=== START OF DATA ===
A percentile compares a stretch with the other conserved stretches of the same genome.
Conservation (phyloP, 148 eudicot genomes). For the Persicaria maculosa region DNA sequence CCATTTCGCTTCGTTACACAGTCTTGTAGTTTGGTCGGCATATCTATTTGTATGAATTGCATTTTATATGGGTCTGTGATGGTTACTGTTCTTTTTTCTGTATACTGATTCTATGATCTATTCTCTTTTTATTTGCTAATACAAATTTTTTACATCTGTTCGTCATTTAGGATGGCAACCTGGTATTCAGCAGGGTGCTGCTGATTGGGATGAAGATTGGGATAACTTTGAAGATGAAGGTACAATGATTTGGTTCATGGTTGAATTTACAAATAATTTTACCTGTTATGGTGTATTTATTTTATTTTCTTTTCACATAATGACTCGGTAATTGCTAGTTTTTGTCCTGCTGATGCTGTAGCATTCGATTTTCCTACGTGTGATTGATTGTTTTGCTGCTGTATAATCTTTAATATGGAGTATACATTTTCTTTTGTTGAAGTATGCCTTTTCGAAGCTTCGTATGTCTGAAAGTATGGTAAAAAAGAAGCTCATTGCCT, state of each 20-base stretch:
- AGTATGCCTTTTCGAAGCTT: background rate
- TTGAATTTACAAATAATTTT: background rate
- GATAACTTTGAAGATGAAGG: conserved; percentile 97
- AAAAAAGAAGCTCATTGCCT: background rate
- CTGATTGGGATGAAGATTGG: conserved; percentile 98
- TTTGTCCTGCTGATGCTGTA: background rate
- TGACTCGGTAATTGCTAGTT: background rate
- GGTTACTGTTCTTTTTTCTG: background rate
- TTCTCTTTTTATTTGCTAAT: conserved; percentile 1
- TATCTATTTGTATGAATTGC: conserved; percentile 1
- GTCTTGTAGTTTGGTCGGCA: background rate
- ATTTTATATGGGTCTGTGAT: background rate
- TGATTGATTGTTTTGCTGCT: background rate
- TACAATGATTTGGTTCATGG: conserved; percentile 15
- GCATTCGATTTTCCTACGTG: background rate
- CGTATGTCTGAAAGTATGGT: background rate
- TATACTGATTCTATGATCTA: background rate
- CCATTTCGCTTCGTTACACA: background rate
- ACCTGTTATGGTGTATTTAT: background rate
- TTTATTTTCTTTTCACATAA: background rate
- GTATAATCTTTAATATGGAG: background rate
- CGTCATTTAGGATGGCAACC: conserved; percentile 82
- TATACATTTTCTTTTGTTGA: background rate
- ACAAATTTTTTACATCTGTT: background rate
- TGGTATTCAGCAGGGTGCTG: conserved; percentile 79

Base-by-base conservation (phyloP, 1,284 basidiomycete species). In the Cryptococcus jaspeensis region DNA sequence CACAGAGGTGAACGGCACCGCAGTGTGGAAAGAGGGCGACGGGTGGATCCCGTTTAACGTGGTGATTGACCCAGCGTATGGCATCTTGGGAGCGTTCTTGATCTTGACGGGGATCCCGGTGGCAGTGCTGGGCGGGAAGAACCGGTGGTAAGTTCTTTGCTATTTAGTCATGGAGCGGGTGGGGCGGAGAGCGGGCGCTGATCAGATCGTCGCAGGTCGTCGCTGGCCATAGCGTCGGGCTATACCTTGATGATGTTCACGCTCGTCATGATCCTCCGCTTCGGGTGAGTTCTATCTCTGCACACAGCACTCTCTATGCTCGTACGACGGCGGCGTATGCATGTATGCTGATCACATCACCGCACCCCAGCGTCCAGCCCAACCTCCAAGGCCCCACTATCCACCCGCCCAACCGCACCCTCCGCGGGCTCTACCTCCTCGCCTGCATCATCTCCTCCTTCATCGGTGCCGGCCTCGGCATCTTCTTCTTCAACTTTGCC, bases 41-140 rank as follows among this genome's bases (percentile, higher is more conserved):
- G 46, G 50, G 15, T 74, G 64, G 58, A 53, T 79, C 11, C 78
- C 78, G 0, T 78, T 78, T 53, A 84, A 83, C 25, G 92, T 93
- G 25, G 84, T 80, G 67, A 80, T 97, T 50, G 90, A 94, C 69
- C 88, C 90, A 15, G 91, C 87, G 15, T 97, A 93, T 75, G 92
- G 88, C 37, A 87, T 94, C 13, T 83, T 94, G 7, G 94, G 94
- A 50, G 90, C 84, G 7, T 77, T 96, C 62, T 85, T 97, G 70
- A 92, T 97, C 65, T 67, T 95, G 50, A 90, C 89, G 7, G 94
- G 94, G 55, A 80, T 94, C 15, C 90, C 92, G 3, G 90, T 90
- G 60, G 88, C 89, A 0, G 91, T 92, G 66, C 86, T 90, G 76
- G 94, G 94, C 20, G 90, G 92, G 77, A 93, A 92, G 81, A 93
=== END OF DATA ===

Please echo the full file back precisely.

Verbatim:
A percentile compares a stretch with the other conserved stretches of the same genome.
Conservation (phyloP, 148 eudicot genomes). For the Persicaria maculosa region DNA sequence CCATTTCGCTTCGTTACACAGTCTTGTAGTTTGGTCGGCATATCTATTTGTATGAATTGCATTTTATATGGGTCTGTGATGGTTACTGTTCTTTTTTCTGTATACTGATTCTATGATCTATTCTCTTTTTATTTGCTAATACAAATTTTTTACATCTGTTCGTCATTTAGGATGGCAACCTGGTATTCAGCAGGGTGCTGCTGATTGGGATGAAGATTGGGATAACTTTGAAGATGAAGGTACAATGATTTGGTTCATGGTTGAATTTACAAATAATTTTACCTGTTATGGTGTATTTATTTTATTTTCTTTTCACATAATGACTCGGTAATTGCTAGTTTTTGTCCTGCTGATGCTGTAGCATTCGATTTTCCTACGTGTGATTGATTGTTTTGCTGCTGTATAATCTTTAATATGGAGTATACATTTTCTTTTGTTGAAGTATGCCTTTTCGAAGCTTCGTATGTCTGAAAGTATGGTAAAAAAGAAGCTCATTGCCT, state of each 20-base stretch:
- AGTATGCCTTTTCGAAGCTT: background rate
- TTGAATTTACAAATAATTTT: background rate
- GATAACTTTGAAGATGAAGG: conserved; percentile 97
- AAAAAAGAAGCTCATTGCCT: background rate
- CTGATTGGGATGAAGATTGG: conserved; percentile 98
- TTTGTCCTGCTGATGCTGTA: background rate
- TGACTCGGTAATTGCTAGTT: background rate
- GGTTACTGTTCTTTTTTCTG: background rate
- TTCTCTTTTTATTTGCTAAT: conserved; percentile 1
- TATCTATTTGTATGAATTGC: conserved; percentile 1
- GTCTTGTAGTTTGGTCGGCA: background rate
- ATTTTATATGGGTCTGTGAT: background rate
- TGATTGATTGTTTTGCTGCT: background rate
- TACAATGATTTGGTTCATGG: conserved; percentile 15
- GCATTCGATTTTCCTACGTG: background rate
- CGTATGTCTGAAAGTATGGT: background rate
- TATACTGATTCTATGATCTA: background rate
- CCATTTCGCTTCGTTACACA: background rate
- ACCTGTTATGGTGTATTTAT: background rate
- TTTATTTTCTTTTCACATAA: background rate
- GTATAATCTTTAATATGGAG: background rate
- CGTCATTTAGGATGGCAACC: conserved; percentile 82
- TATACATTTTCTTTTGTTGA: background rate
- ACAAATTTTTTACATCTGTT: background rate
- TGGTATTCAGCAGGGTGCTG: conserved; percentile 79

Base-by-base conservation (phyloP, 1,284 basidiomycete species). In the Cryptococcus jaspeensis region DNA sequence CACAGAGGTGAACGGCACCGCAGTGTGGAAAGAGGGCGACGGGTGGATCCCGTTTAACGTGGTGATTGACCCAGCGTATGGCATCTTGGGAGCGTTCTTGATCTTGACGGGGATCCCGGTGGCAGTGCTGGGCGGGAAGAACCGGTGGTAAGTTCTTTGCTATTTAGTCATGGAGCGGGTGGGGCGGAGAGCGGGCGCTGATCAGATCGTCGCAGGTCGTCGCTGGCCATAGCGTCGGGCTATACCTTGATGATGTTCACGCTCGTCATGATCCTCCGCTTCGGGTGAGTTCTATCTCTGCACACAGCACTCTCTATGCTCGTACGACGGCGGCGTATGCATGTATGCTGATCACATCACCGCACCCCAGCGTCCAGCCCAACCTCCAAGGCCCCACTATCCACCCGCCCAACCGCACCCTCCGCGGGCTCTACCTCCTCGCCTGCATCATCTCCTCCTTCATCGGTGCCGGCCTCGGCATCTTCTTCTTCAACTTTGCC, bases 41-140 rank as follows among this genome's bases (percentile, higher is more conserved):
- G 46, G 50, G 15, T 74, G 64, G 58, A 53, T 79, C 11, C 78
- C 78, G 0, T 78, T 78, T 53, A 84, A 83, C 25, G 92, T 93
- G 25, G 84, T 80, G 67, A 80, T 97, T 50, G 90, A 94, C 69
- C 88, C 90, A 15, G 91, C 87, G 15, T 97, A 93, T 75, G 92
- G 88, C 37, A 87, T 94, C 13, T 83, T 94, G 7, G 94, G 94
- A 50, G 90, C 84, G 7, T 77, T 96, C 62, T 85, T 97, G 70
- A 92, T 97, C 65, T 67, T 95, G 50, A 90, C 89, G 7, G 94
- G 94, G 55, A 80, T 94, C 15, C 90, C 92, G 3, G 90, T 90
- G 60, G 88, C 89, A 0, G 91, T 92, G 66, C 86, T 90, G 76
- G 94, G 94, C 20, G 90, G 92, G 77, A 93, A 92, G 81, A 93